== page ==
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Democratic congressional candidate Woolf appears in Watertown


TWATERTOWN - Making his first-ever visit to Watertown, Democratic congressional candidate Aaron Woolf said Friday that job creation is emerging as the top issue on the minds of voters he has met since starting his travels across the 12-county region that makes up the 21st Congressional District.

“Jobs are the most important issue,” he said. “We have to be thinking about our future, to be thinking about our young people.”

Mr. Woolf, a documentary filmmaker with a residence in Elizabethtown, Essex County, came to Watertown to meet with Jefferson County Democratic leaders at the Masonic Temple on Washington Street. Prior to the closed-door gathering Friday afternoon, Mr. Woolf spoke with the media for about 10 minutes, something of which he has done very little since emerging Feb. 12 as the candidate endorsed by Democratic county chairs to succeed U.S. Rep. William L. Owens, D-Plattsburgh, who is not seeking re-election.

Mr. Woolf said his lack of media exposure has been by design as he learns more about the district. He now has visited seven of the 12 counties. He repeated an earlier vow to make himself more available to the media once he formally announces his candidacy, which he said will occur in the next few weeks.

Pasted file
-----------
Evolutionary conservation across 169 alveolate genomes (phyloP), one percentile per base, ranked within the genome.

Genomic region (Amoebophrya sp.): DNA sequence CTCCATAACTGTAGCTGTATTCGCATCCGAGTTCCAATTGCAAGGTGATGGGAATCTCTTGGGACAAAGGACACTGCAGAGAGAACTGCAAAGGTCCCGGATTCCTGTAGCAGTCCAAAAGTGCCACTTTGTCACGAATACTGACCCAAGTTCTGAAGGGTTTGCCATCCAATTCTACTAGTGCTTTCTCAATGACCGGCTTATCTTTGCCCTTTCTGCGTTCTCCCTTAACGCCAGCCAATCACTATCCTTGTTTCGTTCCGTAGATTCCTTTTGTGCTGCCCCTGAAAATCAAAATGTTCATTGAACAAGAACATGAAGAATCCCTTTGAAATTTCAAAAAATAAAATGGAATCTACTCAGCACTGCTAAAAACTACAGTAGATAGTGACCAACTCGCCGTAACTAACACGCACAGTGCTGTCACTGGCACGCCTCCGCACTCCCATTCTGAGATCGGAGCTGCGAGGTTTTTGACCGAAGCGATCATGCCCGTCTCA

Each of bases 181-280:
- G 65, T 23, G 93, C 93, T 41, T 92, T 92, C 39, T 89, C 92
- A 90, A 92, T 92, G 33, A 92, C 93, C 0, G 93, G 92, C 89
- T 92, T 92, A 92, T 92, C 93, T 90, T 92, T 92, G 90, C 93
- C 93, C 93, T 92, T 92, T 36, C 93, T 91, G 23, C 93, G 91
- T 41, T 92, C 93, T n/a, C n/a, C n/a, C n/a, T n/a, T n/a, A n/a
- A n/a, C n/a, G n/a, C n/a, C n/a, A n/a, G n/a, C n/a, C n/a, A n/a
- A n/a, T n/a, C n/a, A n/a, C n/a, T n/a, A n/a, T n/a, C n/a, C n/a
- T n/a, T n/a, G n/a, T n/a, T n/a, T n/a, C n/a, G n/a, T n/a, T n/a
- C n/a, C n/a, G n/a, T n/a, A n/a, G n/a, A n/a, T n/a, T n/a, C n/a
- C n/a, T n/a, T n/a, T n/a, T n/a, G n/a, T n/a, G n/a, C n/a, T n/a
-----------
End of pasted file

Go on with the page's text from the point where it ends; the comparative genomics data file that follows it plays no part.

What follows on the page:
Acknowledging that he is a political newcomer, Mr. Woolf said he is concentrating his early campaign efforts on listening to voters’ concerns.

“My main thing right now is talking to people and hearing what’s important to them,” he said. “I’m not a politician. I’m not an operative. I’ve never run for office before.”

Mr. Woolf said he has spent 20 years creating documentaries — “telling stories of how policy affects people” — and he views his foray into the congressional race as an “extension” of that work. His most prominent film, “King Corn,” considers, among other things, the impact of industrialization on family farms. Mr. Woolf said he recognizes that agriculture is “hugely important” to the north country.

He said his family has had a connection to the north country since 1968, when it acquired the property on which he now spends part of his time. He also is an owner of an organic food grocery store in Brooklyn.

“I have a great passion for this district,” he said.

Mr. Woolf likely will face either Elise M. Stefanik, Willsboro, or Matthew A. Doheny, Watertown, as the Republican candidate.

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